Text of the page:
Christine Evans is an Assistant Professor of History at the University of Wisconsin-Milwaukee. Her research interests include Modern Eurasian mass culture and communications and play, leisure, and consumption. She’s the author of Between Truth and Time: A History of Soviet Central Television published by Yale University Press.
Watch some Soviet TV!
KVN Final, 1964
Vremya news broadcast, 1977
Chto? Gde? Kogda? (What? Where? When?), 1982
Dramarama, “70s Tv,” Stuck in Wonderamaland, 1989.
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By Sean — 2 months ago
Guest: Lynne Viola on the Soviet collectivization of agriculture, resistance, and Stalinist perpetrators.
By Sean — 13 years ago
So they turned off the hot water in my apartment. “They” are the mysterious maintenance people who run the five buildings of my apartment complex. Though I never seen “them”, “they” seem to have their base of operations in a building across from me. Anyway, every summer the hot water in Russian apartments are shut off for repairs. It can last from a few days to two weeks. It’s really the only time they can do this because of the winter. Hot water is centralized throughout Russian apartments, so unless you’ve installed a hot water heater, you’re pretty much showering cold. Not pleasant. Not pleasant at all.
The unpleasantries don’t stop there. The people who live above me must be either, a) drunks, b) crazy, or c) both. Natasha told me that they are drunks. But your run of the mill drunk does not constantly move furniture and bang on the floor. Normal drunks just drink. They may scream. But mostly they just drink. I don’t know what is going on up there, but the apartment must be in perpetual remont. In the several months I’ve been here, they must have rearranged the whole apartment 100 times. Sometimes this continues well into the early morning, like until 2 or 3 am. To make matters worse, they like to throw shit out the window. They other day I heard water splashing on the ground outside my window. Now water isn’t anything to complain about. My fear is that it wasn’t water from a faucet, if ya know what I mean.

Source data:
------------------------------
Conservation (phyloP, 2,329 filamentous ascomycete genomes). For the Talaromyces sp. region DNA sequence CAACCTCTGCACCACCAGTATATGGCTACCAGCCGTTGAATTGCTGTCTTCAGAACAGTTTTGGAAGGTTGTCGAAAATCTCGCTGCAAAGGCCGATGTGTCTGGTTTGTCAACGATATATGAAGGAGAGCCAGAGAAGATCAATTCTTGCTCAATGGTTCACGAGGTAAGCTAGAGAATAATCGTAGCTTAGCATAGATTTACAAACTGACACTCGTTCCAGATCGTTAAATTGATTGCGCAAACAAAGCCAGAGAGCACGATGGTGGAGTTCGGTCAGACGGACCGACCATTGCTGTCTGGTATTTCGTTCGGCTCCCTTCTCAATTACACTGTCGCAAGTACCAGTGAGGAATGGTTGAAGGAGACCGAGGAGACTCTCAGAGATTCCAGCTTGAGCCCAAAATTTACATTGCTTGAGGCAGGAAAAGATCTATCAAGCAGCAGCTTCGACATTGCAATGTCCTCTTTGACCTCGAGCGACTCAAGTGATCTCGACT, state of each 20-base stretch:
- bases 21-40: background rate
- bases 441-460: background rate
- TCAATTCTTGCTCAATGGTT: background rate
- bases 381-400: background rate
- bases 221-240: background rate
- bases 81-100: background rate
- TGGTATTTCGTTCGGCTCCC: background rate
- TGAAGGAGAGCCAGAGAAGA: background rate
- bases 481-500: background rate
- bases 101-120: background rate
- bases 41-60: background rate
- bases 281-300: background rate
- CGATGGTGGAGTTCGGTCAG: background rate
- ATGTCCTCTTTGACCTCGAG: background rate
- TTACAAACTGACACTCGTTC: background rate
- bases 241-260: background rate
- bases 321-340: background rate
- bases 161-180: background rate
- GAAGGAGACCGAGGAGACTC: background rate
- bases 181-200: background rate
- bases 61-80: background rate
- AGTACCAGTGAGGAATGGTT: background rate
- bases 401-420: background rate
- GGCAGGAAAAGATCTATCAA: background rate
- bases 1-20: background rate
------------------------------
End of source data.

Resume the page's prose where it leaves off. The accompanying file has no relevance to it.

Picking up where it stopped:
Yesterday, I went with a few friends to Novodeviche Cemetery to look at all the old Communist graves. There are some important notables buried there, the most famous being Nikita Khrushchev. It also has the graves of the novelist and essayist Nikolai Gogol, the playwright Anton Chekov, long time Politburo and Stalin confidant Viacheslav Molotov, the famous Socialist Realist writer, Nikolai Ostrovskii, avant-garde poet Vladimir Mayakovskii, Bolshevik-feminist Alexandra Kollontai, Stalin’s wife (who committed suicide) Nadezhda Allilueva-Stalina, among other revolutionary and war heroes, academics and scientists, artists, composers, writers, directors, opera singers, actresses and actors. Even circus performers. That’s right circus performers. Just take a look at the photo of Vladimir Durov, the famous clown. His statue makes him into an image of a revolutionary hero. You wouldn’t even know he was a clown without the monkey on his shoulder and ruffle shirt. The grave stones for these people are truly out of this world. Some are just massive with fully statutes or busts of the dead. Others, like Khrushchev’s are works of abstract art. There is sometime to be said for how the Russians remember the dead, and especially how they remember the heroic. I can’t think of a cemetery in the states that honors intellectuals and academics to the extent that the Soviet Union did. The place is truly amazing. It would take two days to look at all the graves. It is one of my favorite tourist places in Moscow. (See below for pictures).Post Views: 847